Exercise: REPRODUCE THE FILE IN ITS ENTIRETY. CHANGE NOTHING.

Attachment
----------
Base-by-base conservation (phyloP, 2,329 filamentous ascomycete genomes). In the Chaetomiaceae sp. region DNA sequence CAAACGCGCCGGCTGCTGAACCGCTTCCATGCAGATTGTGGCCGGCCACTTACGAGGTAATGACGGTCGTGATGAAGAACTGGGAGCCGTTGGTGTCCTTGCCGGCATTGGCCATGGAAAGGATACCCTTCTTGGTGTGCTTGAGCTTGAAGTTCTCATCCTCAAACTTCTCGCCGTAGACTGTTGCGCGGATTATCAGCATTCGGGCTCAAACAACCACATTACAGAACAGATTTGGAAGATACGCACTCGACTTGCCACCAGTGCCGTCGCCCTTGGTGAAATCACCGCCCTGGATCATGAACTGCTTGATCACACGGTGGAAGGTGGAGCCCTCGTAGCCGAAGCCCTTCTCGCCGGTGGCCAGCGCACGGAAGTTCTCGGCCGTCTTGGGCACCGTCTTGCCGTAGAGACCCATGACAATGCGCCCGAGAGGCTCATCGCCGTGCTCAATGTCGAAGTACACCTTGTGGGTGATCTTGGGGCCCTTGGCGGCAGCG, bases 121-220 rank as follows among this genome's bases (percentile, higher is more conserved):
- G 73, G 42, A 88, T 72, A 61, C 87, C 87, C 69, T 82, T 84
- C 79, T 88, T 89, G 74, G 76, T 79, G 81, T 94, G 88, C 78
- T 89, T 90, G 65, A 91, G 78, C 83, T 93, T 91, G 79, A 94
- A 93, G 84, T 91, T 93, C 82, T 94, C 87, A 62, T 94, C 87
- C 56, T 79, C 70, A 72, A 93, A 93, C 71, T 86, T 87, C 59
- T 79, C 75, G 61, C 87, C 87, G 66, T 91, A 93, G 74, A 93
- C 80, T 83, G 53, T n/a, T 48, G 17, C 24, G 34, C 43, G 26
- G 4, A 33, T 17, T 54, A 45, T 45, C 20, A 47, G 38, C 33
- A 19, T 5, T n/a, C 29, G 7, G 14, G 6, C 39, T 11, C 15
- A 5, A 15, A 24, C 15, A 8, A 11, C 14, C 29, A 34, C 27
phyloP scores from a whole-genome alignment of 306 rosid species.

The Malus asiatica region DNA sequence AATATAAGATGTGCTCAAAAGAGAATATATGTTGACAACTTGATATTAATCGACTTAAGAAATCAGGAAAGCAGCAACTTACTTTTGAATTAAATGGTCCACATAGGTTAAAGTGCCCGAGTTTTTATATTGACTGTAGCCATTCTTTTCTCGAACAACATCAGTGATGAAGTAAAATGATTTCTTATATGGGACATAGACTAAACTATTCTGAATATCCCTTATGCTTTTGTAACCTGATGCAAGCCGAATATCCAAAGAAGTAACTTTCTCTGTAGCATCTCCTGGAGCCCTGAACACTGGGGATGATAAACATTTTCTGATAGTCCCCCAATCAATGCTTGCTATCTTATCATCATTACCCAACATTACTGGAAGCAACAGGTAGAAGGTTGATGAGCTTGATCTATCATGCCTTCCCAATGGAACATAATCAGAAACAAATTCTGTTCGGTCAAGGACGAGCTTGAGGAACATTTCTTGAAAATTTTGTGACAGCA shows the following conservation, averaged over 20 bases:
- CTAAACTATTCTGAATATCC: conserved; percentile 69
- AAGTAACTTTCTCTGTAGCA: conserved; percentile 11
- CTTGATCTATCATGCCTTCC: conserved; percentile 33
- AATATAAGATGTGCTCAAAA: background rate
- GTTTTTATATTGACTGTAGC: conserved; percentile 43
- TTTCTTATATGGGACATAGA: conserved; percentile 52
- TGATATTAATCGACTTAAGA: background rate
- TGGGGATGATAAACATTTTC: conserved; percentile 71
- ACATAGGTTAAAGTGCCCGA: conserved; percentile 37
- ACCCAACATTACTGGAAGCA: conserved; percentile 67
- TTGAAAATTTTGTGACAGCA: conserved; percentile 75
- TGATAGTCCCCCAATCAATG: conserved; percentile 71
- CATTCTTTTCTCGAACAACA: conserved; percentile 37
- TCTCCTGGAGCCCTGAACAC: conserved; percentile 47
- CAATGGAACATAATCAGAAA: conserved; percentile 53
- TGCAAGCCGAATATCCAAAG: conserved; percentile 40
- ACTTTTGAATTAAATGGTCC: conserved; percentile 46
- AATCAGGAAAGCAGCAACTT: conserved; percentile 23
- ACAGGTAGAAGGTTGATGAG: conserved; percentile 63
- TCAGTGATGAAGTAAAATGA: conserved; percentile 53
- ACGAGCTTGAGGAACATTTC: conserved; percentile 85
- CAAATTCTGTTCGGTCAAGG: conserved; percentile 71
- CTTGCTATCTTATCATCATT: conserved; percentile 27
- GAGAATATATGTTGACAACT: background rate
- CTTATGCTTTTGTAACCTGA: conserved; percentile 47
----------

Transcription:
Base-by-base conservation (phyloP, 2,329 filamentous ascomycete genomes). In the Chaetomiaceae sp. region DNA sequence CAAACGCGCCGGCTGCTGAACCGCTTCCATGCAGATTGTGGCCGGCCACTTACGAGGTAATGACGGTCGTGATGAAGAACTGGGAGCCGTTGGTGTCCTTGCCGGCATTGGCCATGGAAAGGATACCCTTCTTGGTGTGCTTGAGCTTGAAGTTCTCATCCTCAAACTTCTCGCCGTAGACTGTTGCGCGGATTATCAGCATTCGGGCTCAAACAACCACATTACAGAACAGATTTGGAAGATACGCACTCGACTTGCCACCAGTGCCGTCGCCCTTGGTGAAATCACCGCCCTGGATCATGAACTGCTTGATCACACGGTGGAAGGTGGAGCCCTCGTAGCCGAAGCCCTTCTCGCCGGTGGCCAGCGCACGGAAGTTCTCGGCCGTCTTGGGCACCGTCTTGCCGTAGAGACCCATGACAATGCGCCCGAGAGGCTCATCGCCGTGCTCAATGTCGAAGTACACCTTGTGGGTGATCTTGGGGCCCTTGGCGGCAGCG, bases 121-220 rank as follows among this genome's bases (percentile, higher is more conserved):
- G 73, G 42, A 88, T 72, A 61, C 87, C 87, C 69, T 82, T 84
- C 79, T 88, T 89, G 74, G 76, T 79, G 81, T 94, G 88, C 78
- T 89, T 90, G 65, A 91, G 78, C 83, T 93, T 91, G 79, A 94
- A 93, G 84, T 91, T 93, C 82, T 94, C 87, A 62, T 94, C 87
- C 56, T 79, C 70, A 72, A 93, A 93, C 71, T 86, T 87, C 59
- T 79, C 75, G 61, C 87, C 87, G 66, T 91, A 93, G 74, A 93
- C 80, T 83, G 53, T n/a, T 48, G 17, C 24, G 34, C 43, G 26
- G 4, A 33, T 17, T 54, A 45, T 45, C 20, A 47, G 38, C 33
- A 19, T 5, T n/a, C 29, G 7, G 14, G 6, C 39, T 11, C 15
- A 5, A 15, A 24, C 15, A 8, A 11, C 14, C 29, A 34, C 27
phyloP scores from a whole-genome alignment of 306 rosid species.

The Malus asiatica region DNA sequence AATATAAGATGTGCTCAAAAGAGAATATATGTTGACAACTTGATATTAATCGACTTAAGAAATCAGGAAAGCAGCAACTTACTTTTGAATTAAATGGTCCACATAGGTTAAAGTGCCCGAGTTTTTATATTGACTGTAGCCATTCTTTTCTCGAACAACATCAGTGATGAAGTAAAATGATTTCTTATATGGGACATAGACTAAACTATTCTGAATATCCCTTATGCTTTTGTAACCTGATGCAAGCCGAATATCCAAAGAAGTAACTTTCTCTGTAGCATCTCCTGGAGCCCTGAACACTGGGGATGATAAACATTTTCTGATAGTCCCCCAATCAATGCTTGCTATCTTATCATCATTACCCAACATTACTGGAAGCAACAGGTAGAAGGTTGATGAGCTTGATCTATCATGCCTTCCCAATGGAACATAATCAGAAACAAATTCTGTTCGGTCAAGGACGAGCTTGAGGAACATTTCTTGAAAATTTTGTGACAGCA shows the following conservation, averaged over 20 bases:
- CTAAACTATTCTGAATATCC: conserved; percentile 69
- AAGTAACTTTCTCTGTAGCA: conserved; percentile 11
- CTTGATCTATCATGCCTTCC: conserved; percentile 33
- AATATAAGATGTGCTCAAAA: background rate
- GTTTTTATATTGACTGTAGC: conserved; percentile 43
- TTTCTTATATGGGACATAGA: conserved; percentile 52
- TGATATTAATCGACTTAAGA: background rate
- TGGGGATGATAAACATTTTC: conserved; percentile 71
- ACATAGGTTAAAGTGCCCGA: conserved; percentile 37
- ACCCAACATTACTGGAAGCA: conserved; percentile 67
- TTGAAAATTTTGTGACAGCA: conserved; percentile 75
- TGATAGTCCCCCAATCAATG: conserved; percentile 71
- CATTCTTTTCTCGAACAACA: conserved; percentile 37
- TCTCCTGGAGCCCTGAACAC: conserved; percentile 47
- CAATGGAACATAATCAGAAA: conserved; percentile 53
- TGCAAGCCGAATATCCAAAG: conserved; percentile 40
- ACTTTTGAATTAAATGGTCC: conserved; percentile 46
- AATCAGGAAAGCAGCAACTT: conserved; percentile 23
- ACAGGTAGAAGGTTGATGAG: conserved; percentile 63
- TCAGTGATGAAGTAAAATGA: conserved; percentile 53
- ACGAGCTTGAGGAACATTTC: conserved; percentile 85
- CAAATTCTGTTCGGTCAAGG: conserved; percentile 71
- CTTGCTATCTTATCATCATT: conserved; percentile 27
- GAGAATATATGTTGACAACT: background rate
- CTTATGCTTTTGTAACCTGA: conserved; percentile 47